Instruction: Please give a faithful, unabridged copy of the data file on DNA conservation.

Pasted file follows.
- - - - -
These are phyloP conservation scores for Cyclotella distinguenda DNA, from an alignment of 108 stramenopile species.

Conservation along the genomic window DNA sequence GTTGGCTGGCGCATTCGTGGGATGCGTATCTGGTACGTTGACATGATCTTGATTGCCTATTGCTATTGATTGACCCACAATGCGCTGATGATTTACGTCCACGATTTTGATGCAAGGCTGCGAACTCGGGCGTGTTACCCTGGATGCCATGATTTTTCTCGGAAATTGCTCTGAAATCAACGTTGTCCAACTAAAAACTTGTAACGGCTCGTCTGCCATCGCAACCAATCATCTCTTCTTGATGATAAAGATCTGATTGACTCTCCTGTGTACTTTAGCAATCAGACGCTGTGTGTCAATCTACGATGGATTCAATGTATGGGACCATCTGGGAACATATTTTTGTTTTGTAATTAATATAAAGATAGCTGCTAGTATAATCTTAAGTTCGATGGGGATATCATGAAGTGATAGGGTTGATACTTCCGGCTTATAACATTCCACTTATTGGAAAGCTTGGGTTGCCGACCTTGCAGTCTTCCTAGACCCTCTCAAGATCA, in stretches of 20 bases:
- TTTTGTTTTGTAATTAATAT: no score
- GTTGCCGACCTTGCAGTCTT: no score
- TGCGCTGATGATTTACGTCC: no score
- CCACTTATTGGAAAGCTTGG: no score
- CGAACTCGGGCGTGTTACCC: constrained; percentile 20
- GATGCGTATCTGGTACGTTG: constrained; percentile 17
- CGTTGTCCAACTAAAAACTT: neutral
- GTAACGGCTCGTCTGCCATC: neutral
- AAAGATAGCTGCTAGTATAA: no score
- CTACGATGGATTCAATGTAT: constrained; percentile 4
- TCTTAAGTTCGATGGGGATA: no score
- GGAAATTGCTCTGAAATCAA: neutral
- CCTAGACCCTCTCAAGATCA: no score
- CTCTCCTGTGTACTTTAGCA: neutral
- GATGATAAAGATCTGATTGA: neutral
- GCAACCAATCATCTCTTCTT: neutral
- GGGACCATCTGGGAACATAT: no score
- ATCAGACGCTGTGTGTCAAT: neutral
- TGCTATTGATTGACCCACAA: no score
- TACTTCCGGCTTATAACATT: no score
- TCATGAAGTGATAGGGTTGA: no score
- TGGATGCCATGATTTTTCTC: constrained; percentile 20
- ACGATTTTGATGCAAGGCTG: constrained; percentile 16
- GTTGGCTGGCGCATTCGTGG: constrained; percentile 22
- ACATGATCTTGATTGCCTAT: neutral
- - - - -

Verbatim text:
These are phyloP conservation scores for Cyclotella distinguenda DNA, from an alignment of 108 stramenopile species.

Conservation along the genomic window DNA sequence GTTGGCTGGCGCATTCGTGGGATGCGTATCTGGTACGTTGACATGATCTTGATTGCCTATTGCTATTGATTGACCCACAATGCGCTGATGATTTACGTCCACGATTTTGATGCAAGGCTGCGAACTCGGGCGTGTTACCCTGGATGCCATGATTTTTCTCGGAAATTGCTCTGAAATCAACGTTGTCCAACTAAAAACTTGTAACGGCTCGTCTGCCATCGCAACCAATCATCTCTTCTTGATGATAAAGATCTGATTGACTCTCCTGTGTACTTTAGCAATCAGACGCTGTGTGTCAATCTACGATGGATTCAATGTATGGGACCATCTGGGAACATATTTTTGTTTTGTAATTAATATAAAGATAGCTGCTAGTATAATCTTAAGTTCGATGGGGATATCATGAAGTGATAGGGTTGATACTTCCGGCTTATAACATTCCACTTATTGGAAAGCTTGGGTTGCCGACCTTGCAGTCTTCCTAGACCCTCTCAAGATCA, in stretches of 20 bases:
- TTTTGTTTTGTAATTAATAT: no score
- GTTGCCGACCTTGCAGTCTT: no score
- TGCGCTGATGATTTACGTCC: no score
- CCACTTATTGGAAAGCTTGG: no score
- CGAACTCGGGCGTGTTACCC: constrained; percentile 20
- GATGCGTATCTGGTACGTTG: constrained; percentile 17
- CGTTGTCCAACTAAAAACTT: neutral
- GTAACGGCTCGTCTGCCATC: neutral
- AAAGATAGCTGCTAGTATAA: no score
- CTACGATGGATTCAATGTAT: constrained; percentile 4
- TCTTAAGTTCGATGGGGATA: no score
- GGAAATTGCTCTGAAATCAA: neutral
- CCTAGACCCTCTCAAGATCA: no score
- CTCTCCTGTGTACTTTAGCA: neutral
- GATGATAAAGATCTGATTGA: neutral
- GCAACCAATCATCTCTTCTT: neutral
- GGGACCATCTGGGAACATAT: no score
- ATCAGACGCTGTGTGTCAAT: neutral
- TGCTATTGATTGACCCACAA: no score
- TACTTCCGGCTTATAACATT: no score
- TCATGAAGTGATAGGGTTGA: no score
- TGGATGCCATGATTTTTCTC: constrained; percentile 20
- ACGATTTTGATGCAAGGCTG: constrained; percentile 16
- GTTGGCTGGCGCATTCGTGG: constrained; percentile 22
- ACATGATCTTGATTGCCTAT: neutral